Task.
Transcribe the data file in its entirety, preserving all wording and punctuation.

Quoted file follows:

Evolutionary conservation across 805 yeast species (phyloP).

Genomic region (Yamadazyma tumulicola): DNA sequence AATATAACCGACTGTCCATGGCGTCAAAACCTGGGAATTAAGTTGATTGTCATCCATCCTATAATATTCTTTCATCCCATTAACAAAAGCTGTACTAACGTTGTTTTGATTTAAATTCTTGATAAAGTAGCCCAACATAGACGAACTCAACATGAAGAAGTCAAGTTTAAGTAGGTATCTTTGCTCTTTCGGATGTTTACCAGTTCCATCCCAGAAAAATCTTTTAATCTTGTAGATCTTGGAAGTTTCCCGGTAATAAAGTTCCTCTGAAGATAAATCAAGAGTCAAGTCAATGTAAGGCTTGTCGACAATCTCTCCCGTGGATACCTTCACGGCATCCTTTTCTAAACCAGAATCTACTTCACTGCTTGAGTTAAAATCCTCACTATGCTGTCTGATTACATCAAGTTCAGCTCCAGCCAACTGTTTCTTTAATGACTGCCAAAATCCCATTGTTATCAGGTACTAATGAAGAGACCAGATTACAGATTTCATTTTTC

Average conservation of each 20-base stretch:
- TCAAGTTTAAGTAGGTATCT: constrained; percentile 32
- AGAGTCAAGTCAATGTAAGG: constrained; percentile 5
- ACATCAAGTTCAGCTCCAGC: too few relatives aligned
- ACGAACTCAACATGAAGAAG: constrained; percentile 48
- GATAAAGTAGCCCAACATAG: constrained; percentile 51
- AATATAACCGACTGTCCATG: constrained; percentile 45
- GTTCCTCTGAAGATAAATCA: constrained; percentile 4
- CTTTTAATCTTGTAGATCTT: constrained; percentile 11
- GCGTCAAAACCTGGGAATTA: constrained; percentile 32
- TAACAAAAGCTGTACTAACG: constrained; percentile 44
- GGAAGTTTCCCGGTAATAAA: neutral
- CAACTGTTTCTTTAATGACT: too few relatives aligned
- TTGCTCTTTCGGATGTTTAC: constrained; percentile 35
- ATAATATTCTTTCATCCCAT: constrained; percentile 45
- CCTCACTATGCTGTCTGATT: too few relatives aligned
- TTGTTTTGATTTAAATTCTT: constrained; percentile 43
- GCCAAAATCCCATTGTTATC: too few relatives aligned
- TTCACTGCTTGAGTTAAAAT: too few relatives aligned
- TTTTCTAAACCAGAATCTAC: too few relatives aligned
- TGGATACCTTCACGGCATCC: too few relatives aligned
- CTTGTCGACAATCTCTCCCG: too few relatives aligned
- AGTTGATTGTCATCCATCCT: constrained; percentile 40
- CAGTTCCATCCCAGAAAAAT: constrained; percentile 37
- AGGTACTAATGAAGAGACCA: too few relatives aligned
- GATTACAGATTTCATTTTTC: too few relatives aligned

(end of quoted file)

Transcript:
Evolutionary conservation across 805 yeast species (phyloP).

Genomic region (Yamadazyma tumulicola): DNA sequence AATATAACCGACTGTCCATGGCGTCAAAACCTGGGAATTAAGTTGATTGTCATCCATCCTATAATATTCTTTCATCCCATTAACAAAAGCTGTACTAACGTTGTTTTGATTTAAATTCTTGATAAAGTAGCCCAACATAGACGAACTCAACATGAAGAAGTCAAGTTTAAGTAGGTATCTTTGCTCTTTCGGATGTTTACCAGTTCCATCCCAGAAAAATCTTTTAATCTTGTAGATCTTGGAAGTTTCCCGGTAATAAAGTTCCTCTGAAGATAAATCAAGAGTCAAGTCAATGTAAGGCTTGTCGACAATCTCTCCCGTGGATACCTTCACGGCATCCTTTTCTAAACCAGAATCTACTTCACTGCTTGAGTTAAAATCCTCACTATGCTGTCTGATTACATCAAGTTCAGCTCCAGCCAACTGTTTCTTTAATGACTGCCAAAATCCCATTGTTATCAGGTACTAATGAAGAGACCAGATTACAGATTTCATTTTTC

Average conservation of each 20-base stretch:
- TCAAGTTTAAGTAGGTATCT: constrained; percentile 32
- AGAGTCAAGTCAATGTAAGG: constrained; percentile 5
- ACATCAAGTTCAGCTCCAGC: too few relatives aligned
- ACGAACTCAACATGAAGAAG: constrained; percentile 48
- GATAAAGTAGCCCAACATAG: constrained; percentile 51
- AATATAACCGACTGTCCATG: constrained; percentile 45
- GTTCCTCTGAAGATAAATCA: constrained; percentile 4
- CTTTTAATCTTGTAGATCTT: constrained; percentile 11
- GCGTCAAAACCTGGGAATTA: constrained; percentile 32
- TAACAAAAGCTGTACTAACG: constrained; percentile 44
- GGAAGTTTCCCGGTAATAAA: neutral
- CAACTGTTTCTTTAATGACT: too few relatives aligned
- TTGCTCTTTCGGATGTTTAC: constrained; percentile 35
- ATAATATTCTTTCATCCCAT: constrained; percentile 45
- CCTCACTATGCTGTCTGATT: too few relatives aligned
- TTGTTTTGATTTAAATTCTT: constrained; percentile 43
- GCCAAAATCCCATTGTTATC: too few relatives aligned
- TTCACTGCTTGAGTTAAAAT: too few relatives aligned
- TTTTCTAAACCAGAATCTAC: too few relatives aligned
- TGGATACCTTCACGGCATCC: too few relatives aligned
- CTTGTCGACAATCTCTCCCG: too few relatives aligned
- AGTTGATTGTCATCCATCCT: constrained; percentile 40
- CAGTTCCATCCCAGAAAAAT: constrained; percentile 37
- AGGTACTAATGAAGAGACCA: too few relatives aligned
- GATTACAGATTTCATTTTTC: too few relatives aligned